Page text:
1. somebody with no phone contact,
  2. somebody with no email contact, and
  3. somebody with no viable street address.
Once again, I feel perfectly justified in treating this demand for money as an unlawful attempt to wrangle money from my pocket.  This complete lack of verifiable accountability is why internet email is so filled with spam.  An unscrupulous person could easily get rich by getting a virus onto a computer for a hospital or billing service.  They can start writing paper letters to people they learn have had medical procedures done.  People will willingly write them checks for no good reason.  It's terrible.

On my first visit back to the hospital (their customer service was great!), I was able to get printouts for the anesthesiologist report and the billing report.  At least I could verify the doctor's name, but nothing provided any trail to verify the claim against me.  On my second visit back to the hospital (again, their customer service was great!) a billing person was able to connect me by phone to the doctor's billing person.  Finally, at long last, I had a reliable trail of contact to someone with knowledge of this bill.  I got a claim ticket number that they had filed with my insurance provider.

I called my insurance provider again, and this time they were able follow that claim number and give me confirmation of this bill.  I called back the bill collector and gave them my bank routing information so they could file an electronic draft immediately.  I still don't know anything about the bill collector other than the phone number (651-287-6137), but I'm tired of investigating and just want this mess to end.  Afterwards, I was so stressed out and drained from this escapade that I went to bed and slept 6pm-1am.

This is the healthcare system that we have in the USA.  It's awful.  And I'm sick again, this time with something new that's affecting my throat.  Happy, happy, joy, joy.
mellowtigger: joystick (gaming)
I've written about the RIFT game previously in detail.   I've continued playing this free game for so long because it's more of a cooperative game style than player-versus-player. You can start as any class yet still play (with paid class unlocks) as any other role on a whim.  I can also play it from my Linux desktop.  It's a native Windows client, but it works just fine with some Linux tools that allow it to run anyway.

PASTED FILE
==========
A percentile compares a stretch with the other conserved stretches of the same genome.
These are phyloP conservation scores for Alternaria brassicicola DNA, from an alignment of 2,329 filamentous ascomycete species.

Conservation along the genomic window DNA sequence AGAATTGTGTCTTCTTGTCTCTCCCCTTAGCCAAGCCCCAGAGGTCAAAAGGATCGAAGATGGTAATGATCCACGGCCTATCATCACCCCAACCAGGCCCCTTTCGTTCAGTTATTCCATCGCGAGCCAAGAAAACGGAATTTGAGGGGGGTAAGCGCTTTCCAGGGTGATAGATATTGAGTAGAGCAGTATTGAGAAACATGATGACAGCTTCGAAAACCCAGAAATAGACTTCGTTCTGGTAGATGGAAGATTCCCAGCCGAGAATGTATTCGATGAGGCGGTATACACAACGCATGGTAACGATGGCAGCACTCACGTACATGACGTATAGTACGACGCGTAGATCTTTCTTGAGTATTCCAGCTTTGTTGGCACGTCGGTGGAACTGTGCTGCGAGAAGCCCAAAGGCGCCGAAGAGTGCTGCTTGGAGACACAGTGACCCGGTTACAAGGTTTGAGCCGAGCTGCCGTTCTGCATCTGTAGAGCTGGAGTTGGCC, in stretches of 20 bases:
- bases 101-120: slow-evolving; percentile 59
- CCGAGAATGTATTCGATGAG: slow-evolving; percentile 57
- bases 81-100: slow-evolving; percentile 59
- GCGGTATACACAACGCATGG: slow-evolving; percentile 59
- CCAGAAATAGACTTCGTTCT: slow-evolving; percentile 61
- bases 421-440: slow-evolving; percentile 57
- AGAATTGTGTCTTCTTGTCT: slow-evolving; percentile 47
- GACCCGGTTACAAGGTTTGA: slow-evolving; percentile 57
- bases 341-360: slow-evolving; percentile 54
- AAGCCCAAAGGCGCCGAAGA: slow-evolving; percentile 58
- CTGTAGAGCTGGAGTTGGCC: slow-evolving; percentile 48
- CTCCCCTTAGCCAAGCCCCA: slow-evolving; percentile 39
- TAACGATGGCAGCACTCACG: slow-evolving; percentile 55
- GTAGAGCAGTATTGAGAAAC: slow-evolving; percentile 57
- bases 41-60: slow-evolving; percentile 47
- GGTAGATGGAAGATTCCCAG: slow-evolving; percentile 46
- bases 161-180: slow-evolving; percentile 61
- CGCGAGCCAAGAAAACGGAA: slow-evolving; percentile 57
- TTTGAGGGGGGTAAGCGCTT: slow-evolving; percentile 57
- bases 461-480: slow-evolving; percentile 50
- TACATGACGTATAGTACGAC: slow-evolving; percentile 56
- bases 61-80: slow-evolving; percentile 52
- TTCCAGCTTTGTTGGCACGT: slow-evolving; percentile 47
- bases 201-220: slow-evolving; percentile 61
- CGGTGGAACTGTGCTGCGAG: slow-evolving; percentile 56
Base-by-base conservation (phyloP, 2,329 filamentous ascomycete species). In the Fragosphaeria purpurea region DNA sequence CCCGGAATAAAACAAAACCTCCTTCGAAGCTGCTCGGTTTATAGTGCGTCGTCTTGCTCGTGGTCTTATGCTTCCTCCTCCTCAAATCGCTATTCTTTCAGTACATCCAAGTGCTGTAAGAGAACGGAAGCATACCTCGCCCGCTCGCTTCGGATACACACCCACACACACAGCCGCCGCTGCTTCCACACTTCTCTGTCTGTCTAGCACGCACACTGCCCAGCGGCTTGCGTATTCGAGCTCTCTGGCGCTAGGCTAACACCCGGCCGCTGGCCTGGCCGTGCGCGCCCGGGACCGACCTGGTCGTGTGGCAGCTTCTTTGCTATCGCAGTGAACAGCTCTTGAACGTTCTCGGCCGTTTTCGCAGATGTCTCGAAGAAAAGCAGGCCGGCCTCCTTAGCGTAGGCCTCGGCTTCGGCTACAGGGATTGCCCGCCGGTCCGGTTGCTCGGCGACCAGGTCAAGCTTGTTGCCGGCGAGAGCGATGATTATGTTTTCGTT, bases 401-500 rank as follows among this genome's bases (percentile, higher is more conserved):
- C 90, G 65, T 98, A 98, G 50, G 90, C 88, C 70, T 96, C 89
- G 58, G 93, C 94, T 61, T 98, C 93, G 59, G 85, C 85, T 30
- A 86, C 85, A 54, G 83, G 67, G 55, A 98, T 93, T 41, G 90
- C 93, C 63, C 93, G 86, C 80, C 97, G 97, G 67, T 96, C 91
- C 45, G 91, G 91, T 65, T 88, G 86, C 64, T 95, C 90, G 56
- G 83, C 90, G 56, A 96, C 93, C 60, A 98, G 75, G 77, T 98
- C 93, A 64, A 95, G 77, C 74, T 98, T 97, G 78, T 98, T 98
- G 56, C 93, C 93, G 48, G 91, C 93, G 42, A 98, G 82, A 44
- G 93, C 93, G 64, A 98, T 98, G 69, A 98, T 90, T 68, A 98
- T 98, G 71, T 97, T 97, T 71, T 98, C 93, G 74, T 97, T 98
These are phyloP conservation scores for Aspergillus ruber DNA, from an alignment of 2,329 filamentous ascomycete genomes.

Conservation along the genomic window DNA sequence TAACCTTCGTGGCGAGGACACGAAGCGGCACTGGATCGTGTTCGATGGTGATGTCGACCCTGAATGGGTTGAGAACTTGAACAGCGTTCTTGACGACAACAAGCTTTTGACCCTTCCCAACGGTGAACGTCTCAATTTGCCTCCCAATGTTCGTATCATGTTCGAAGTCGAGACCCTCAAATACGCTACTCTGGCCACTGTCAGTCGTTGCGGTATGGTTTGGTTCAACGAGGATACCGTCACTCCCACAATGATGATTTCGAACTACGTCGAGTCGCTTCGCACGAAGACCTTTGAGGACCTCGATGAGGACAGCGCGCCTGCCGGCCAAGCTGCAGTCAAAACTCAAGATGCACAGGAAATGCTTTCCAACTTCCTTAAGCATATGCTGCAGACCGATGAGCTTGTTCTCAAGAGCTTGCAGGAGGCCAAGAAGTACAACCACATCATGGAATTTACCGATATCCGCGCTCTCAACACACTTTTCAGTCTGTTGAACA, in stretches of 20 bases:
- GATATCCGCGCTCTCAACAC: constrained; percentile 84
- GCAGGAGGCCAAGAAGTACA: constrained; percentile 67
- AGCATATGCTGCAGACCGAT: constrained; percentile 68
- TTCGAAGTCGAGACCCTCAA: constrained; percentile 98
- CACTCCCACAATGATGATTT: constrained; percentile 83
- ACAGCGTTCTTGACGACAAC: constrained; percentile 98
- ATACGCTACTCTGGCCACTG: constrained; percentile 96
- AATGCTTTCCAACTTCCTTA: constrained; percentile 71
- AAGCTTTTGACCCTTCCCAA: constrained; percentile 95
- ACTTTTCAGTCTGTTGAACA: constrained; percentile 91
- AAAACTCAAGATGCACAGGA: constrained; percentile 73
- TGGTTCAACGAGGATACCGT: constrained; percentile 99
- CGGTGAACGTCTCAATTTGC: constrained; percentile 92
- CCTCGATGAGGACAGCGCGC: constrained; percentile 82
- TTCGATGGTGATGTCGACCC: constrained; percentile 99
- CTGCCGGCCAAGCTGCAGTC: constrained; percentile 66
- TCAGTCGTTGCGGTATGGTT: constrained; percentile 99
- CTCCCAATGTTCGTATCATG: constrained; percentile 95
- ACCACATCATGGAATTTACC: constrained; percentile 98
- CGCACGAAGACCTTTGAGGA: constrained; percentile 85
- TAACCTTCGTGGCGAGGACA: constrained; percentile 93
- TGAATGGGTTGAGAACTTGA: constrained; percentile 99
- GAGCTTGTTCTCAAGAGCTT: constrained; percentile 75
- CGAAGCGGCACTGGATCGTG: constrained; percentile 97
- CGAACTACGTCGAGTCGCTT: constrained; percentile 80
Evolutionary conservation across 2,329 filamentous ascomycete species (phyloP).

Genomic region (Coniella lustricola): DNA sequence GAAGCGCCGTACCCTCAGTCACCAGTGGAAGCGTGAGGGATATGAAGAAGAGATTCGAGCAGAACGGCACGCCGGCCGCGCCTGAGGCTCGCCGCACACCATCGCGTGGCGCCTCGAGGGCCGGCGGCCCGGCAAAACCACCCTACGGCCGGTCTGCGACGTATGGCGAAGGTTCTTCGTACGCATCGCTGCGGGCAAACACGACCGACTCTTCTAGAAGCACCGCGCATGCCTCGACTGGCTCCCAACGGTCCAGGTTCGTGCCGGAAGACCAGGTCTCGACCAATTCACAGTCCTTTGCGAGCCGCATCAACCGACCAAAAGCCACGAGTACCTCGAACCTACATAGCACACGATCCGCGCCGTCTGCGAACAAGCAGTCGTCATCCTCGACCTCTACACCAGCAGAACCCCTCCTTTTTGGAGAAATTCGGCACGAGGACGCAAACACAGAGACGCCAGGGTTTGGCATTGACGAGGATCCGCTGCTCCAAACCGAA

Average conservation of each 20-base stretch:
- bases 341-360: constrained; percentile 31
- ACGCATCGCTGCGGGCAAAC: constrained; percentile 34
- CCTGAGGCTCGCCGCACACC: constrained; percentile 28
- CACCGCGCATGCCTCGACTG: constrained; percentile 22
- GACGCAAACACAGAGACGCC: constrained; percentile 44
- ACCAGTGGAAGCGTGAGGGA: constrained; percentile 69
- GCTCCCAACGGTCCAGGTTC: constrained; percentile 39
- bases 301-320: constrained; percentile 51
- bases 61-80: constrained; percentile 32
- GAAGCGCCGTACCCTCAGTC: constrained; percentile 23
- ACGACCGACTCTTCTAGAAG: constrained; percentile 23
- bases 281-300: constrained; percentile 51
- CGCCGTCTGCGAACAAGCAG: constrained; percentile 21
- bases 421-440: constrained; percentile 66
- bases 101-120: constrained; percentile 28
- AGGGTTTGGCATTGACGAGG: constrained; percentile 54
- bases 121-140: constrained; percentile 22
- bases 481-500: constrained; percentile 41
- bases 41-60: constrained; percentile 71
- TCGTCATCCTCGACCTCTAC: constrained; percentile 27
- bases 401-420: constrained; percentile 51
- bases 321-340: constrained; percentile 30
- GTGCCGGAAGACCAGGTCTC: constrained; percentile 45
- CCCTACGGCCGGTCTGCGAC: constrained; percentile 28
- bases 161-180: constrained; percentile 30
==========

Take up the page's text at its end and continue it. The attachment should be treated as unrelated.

They're now having their annual summerfest event.  It lasts several weeks, but it arrives in phases.  I think it's the most complicated (many quests) of their events.  There's lots of stuff to do: fishing, exploring, even some combat.  These hints will help you complete some of the older quests, but the newer ones (including the minion chain) aren't included on that page yet.

If anyone decides to give the game a try, you can use the following link to create your free account.  It's part of their Ascend-A-Friend (you play the "Ascended" heroes of the game world) feature, which allows me to teleport to your location when you're online so you have a companion.

I play on the Faeblight server (although you can temporarily jump servers on a whim) among the Defiant faction.  You'll have to create your character among the Defiant if you want to play consistently with my main character, since the other faction is historically our enemy.  Not to worry, though, because the player-versus-player aspect of this game has been reduced over the years.

I hope to meet someone in game.  Send a letter to "Tewadema" so I know you're there.

Omaha Zoo

Jun. 6th, 2015 01:12 pm
mellowtigger: (Terry 2010)
I finally made it to Omaha Nebraska this week as part of a 4-day retreat for work with The Nature Conservancy.

I rarely take vacations, since travelling is more stressful than just relaxing at home. I've been in Minnesota for 18 years and still haven't gone across the northern border to Canada, east to Chicago, or west to see the rocks (Mount Rushmore and Crazy Horse) of South Dakota. My plan last week was to leave Friday or Saturday and go see the rocks. Instead, I delayed so I could hear Bernie Sanders in Minneapolis on Sunday, then I took off immediately for Omaha. I spent the night at Motel 6 in Omaha, then I walked around the Omaha Zoo for several hours. I was tired of walking and didn't go to the Lauritzen Gardens afterwards. Instead, I drove to Nebraska City, Nebraska for the conference.